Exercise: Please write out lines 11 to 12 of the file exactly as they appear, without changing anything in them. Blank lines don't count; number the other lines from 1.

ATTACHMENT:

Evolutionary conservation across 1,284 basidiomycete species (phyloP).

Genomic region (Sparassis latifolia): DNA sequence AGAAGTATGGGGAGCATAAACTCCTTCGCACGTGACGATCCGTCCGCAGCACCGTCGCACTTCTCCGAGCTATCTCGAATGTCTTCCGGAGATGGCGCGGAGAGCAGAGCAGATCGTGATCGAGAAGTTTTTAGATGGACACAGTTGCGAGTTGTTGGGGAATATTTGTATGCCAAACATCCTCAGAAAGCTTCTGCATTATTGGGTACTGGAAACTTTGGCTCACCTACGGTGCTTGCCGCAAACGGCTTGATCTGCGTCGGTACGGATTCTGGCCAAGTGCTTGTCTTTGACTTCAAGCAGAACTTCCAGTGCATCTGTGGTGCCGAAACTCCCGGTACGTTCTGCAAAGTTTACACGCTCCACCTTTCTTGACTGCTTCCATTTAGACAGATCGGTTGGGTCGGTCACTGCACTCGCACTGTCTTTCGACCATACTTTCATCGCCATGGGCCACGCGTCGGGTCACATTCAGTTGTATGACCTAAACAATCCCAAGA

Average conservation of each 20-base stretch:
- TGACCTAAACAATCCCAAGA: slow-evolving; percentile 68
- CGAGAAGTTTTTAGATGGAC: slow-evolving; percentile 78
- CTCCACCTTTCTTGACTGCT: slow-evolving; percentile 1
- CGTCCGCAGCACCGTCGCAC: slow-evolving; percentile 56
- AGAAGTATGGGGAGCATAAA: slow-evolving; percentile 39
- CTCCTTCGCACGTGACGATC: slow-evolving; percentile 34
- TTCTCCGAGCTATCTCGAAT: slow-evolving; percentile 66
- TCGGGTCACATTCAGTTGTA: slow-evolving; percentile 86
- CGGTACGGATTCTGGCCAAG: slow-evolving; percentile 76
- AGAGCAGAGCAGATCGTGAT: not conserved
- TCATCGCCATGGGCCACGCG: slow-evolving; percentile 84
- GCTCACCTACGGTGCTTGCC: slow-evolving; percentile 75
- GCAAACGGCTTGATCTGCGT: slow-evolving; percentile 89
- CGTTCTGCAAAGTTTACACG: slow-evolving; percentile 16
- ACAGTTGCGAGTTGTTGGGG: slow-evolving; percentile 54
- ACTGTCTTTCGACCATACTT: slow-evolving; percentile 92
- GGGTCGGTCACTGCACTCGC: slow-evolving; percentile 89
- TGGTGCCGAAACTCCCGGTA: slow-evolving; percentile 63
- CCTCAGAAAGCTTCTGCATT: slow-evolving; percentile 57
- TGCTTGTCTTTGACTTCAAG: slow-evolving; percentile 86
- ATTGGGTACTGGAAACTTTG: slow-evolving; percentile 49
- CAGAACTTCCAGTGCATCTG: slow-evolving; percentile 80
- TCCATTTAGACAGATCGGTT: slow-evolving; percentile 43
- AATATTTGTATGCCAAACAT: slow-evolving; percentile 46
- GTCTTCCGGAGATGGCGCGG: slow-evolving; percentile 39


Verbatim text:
- TCGGGTCACATTCAGTTGTA: slow-evolving; percentile 86
- CGGTACGGATTCTGGCCAAG: slow-evolving; percentile 76